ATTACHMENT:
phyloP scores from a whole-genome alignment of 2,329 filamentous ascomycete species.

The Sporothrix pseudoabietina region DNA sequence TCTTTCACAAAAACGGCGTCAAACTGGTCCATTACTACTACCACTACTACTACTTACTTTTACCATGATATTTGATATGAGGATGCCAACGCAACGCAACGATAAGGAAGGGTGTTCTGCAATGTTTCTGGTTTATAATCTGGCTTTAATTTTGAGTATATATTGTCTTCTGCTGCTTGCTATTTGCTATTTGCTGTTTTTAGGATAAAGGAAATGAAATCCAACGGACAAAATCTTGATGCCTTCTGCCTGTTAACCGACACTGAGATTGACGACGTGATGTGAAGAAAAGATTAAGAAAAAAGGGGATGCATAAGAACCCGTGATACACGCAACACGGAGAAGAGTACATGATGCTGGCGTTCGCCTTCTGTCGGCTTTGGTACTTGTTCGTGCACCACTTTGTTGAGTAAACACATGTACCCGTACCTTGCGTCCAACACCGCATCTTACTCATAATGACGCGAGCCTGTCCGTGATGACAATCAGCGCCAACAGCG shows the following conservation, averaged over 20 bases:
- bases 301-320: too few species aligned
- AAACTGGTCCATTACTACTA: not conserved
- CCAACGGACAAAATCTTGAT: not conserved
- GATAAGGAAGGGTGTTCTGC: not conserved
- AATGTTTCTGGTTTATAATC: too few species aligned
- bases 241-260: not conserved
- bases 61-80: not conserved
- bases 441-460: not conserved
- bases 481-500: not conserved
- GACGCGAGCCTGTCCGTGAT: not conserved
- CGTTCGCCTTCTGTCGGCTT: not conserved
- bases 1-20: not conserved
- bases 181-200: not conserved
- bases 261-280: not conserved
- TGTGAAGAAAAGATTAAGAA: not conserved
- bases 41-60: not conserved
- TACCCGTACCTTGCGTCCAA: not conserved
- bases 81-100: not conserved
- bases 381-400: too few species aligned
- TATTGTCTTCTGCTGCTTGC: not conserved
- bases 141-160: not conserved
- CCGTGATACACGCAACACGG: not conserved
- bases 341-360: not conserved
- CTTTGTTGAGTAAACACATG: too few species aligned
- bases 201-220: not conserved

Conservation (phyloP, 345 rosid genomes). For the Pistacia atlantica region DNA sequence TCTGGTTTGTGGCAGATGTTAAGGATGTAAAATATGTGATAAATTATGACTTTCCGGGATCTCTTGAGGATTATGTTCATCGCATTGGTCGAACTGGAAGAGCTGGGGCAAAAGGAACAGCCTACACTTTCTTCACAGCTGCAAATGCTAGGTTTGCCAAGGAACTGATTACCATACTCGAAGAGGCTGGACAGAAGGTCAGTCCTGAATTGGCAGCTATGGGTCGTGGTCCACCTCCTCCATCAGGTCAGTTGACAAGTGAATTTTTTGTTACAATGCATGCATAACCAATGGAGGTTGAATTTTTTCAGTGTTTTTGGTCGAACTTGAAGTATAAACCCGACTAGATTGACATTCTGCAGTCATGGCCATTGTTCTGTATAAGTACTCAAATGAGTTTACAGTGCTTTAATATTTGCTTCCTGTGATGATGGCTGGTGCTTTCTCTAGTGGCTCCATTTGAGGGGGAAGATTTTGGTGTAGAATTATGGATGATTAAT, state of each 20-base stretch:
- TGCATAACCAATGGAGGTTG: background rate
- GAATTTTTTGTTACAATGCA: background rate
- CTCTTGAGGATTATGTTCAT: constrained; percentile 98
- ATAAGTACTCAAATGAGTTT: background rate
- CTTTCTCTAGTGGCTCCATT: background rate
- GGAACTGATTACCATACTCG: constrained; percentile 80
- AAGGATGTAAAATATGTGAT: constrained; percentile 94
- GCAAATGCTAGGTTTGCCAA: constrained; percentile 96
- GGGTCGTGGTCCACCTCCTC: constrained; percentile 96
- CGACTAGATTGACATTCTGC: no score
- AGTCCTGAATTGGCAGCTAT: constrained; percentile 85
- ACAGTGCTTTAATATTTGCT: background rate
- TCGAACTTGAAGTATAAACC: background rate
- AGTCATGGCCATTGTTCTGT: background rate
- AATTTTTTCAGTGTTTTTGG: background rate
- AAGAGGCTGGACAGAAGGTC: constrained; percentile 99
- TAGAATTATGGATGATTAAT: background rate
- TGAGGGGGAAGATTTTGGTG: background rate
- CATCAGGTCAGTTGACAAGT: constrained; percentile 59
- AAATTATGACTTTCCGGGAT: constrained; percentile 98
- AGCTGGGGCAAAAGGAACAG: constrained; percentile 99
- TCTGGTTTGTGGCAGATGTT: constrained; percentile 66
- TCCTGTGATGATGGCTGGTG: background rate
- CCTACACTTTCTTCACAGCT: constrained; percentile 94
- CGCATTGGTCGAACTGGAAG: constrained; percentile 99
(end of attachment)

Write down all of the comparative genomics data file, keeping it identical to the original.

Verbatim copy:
phyloP scores from a whole-genome alignment of 2,329 filamentous ascomycete species.

The Sporothrix pseudoabietina region DNA sequence TCTTTCACAAAAACGGCGTCAAACTGGTCCATTACTACTACCACTACTACTACTTACTTTTACCATGATATTTGATATGAGGATGCCAACGCAACGCAACGATAAGGAAGGGTGTTCTGCAATGTTTCTGGTTTATAATCTGGCTTTAATTTTGAGTATATATTGTCTTCTGCTGCTTGCTATTTGCTATTTGCTGTTTTTAGGATAAAGGAAATGAAATCCAACGGACAAAATCTTGATGCCTTCTGCCTGTTAACCGACACTGAGATTGACGACGTGATGTGAAGAAAAGATTAAGAAAAAAGGGGATGCATAAGAACCCGTGATACACGCAACACGGAGAAGAGTACATGATGCTGGCGTTCGCCTTCTGTCGGCTTTGGTACTTGTTCGTGCACCACTTTGTTGAGTAAACACATGTACCCGTACCTTGCGTCCAACACCGCATCTTACTCATAATGACGCGAGCCTGTCCGTGATGACAATCAGCGCCAACAGCG shows the following conservation, averaged over 20 bases:
- bases 301-320: too few species aligned
- AAACTGGTCCATTACTACTA: not conserved
- CCAACGGACAAAATCTTGAT: not conserved
- GATAAGGAAGGGTGTTCTGC: not conserved
- AATGTTTCTGGTTTATAATC: too few species aligned
- bases 241-260: not conserved
- bases 61-80: not conserved
- bases 441-460: not conserved
- bases 481-500: not conserved
- GACGCGAGCCTGTCCGTGAT: not conserved
- CGTTCGCCTTCTGTCGGCTT: not conserved
- bases 1-20: not conserved
- bases 181-200: not conserved
- bases 261-280: not conserved
- TGTGAAGAAAAGATTAAGAA: not conserved
- bases 41-60: not conserved
- TACCCGTACCTTGCGTCCAA: not conserved
- bases 81-100: not conserved
- bases 381-400: too few species aligned
- TATTGTCTTCTGCTGCTTGC: not conserved
- bases 141-160: not conserved
- CCGTGATACACGCAACACGG: not conserved
- bases 341-360: not conserved
- CTTTGTTGAGTAAACACATG: too few species aligned
- bases 201-220: not conserved

Conservation (phyloP, 345 rosid genomes). For the Pistacia atlantica region DNA sequence TCTGGTTTGTGGCAGATGTTAAGGATGTAAAATATGTGATAAATTATGACTTTCCGGGATCTCTTGAGGATTATGTTCATCGCATTGGTCGAACTGGAAGAGCTGGGGCAAAAGGAACAGCCTACACTTTCTTCACAGCTGCAAATGCTAGGTTTGCCAAGGAACTGATTACCATACTCGAAGAGGCTGGACAGAAGGTCAGTCCTGAATTGGCAGCTATGGGTCGTGGTCCACCTCCTCCATCAGGTCAGTTGACAAGTGAATTTTTTGTTACAATGCATGCATAACCAATGGAGGTTGAATTTTTTCAGTGTTTTTGGTCGAACTTGAAGTATAAACCCGACTAGATTGACATTCTGCAGTCATGGCCATTGTTCTGTATAAGTACTCAAATGAGTTTACAGTGCTTTAATATTTGCTTCCTGTGATGATGGCTGGTGCTTTCTCTAGTGGCTCCATTTGAGGGGGAAGATTTTGGTGTAGAATTATGGATGATTAAT, state of each 20-base stretch:
- TGCATAACCAATGGAGGTTG: background rate
- GAATTTTTTGTTACAATGCA: background rate
- CTCTTGAGGATTATGTTCAT: constrained; percentile 98
- ATAAGTACTCAAATGAGTTT: background rate
- CTTTCTCTAGTGGCTCCATT: background rate
- GGAACTGATTACCATACTCG: constrained; percentile 80
- AAGGATGTAAAATATGTGAT: constrained; percentile 94
- GCAAATGCTAGGTTTGCCAA: constrained; percentile 96
- GGGTCGTGGTCCACCTCCTC: constrained; percentile 96
- CGACTAGATTGACATTCTGC: no score
- AGTCCTGAATTGGCAGCTAT: constrained; percentile 85
- ACAGTGCTTTAATATTTGCT: background rate
- TCGAACTTGAAGTATAAACC: background rate
- AGTCATGGCCATTGTTCTGT: background rate
- AATTTTTTCAGTGTTTTTGG: background rate
- AAGAGGCTGGACAGAAGGTC: constrained; percentile 99
- TAGAATTATGGATGATTAAT: background rate
- TGAGGGGGAAGATTTTGGTG: background rate
- CATCAGGTCAGTTGACAAGT: constrained; percentile 59
- AAATTATGACTTTCCGGGAT: constrained; percentile 98
- AGCTGGGGCAAAAGGAACAG: constrained; percentile 99
- TCTGGTTTGTGGCAGATGTT: constrained; percentile 66
- TCCTGTGATGATGGCTGGTG: background rate
- CCTACACTTTCTTCACAGCT: constrained; percentile 94
- CGCATTGGTCGAACTGGAAG: constrained; percentile 99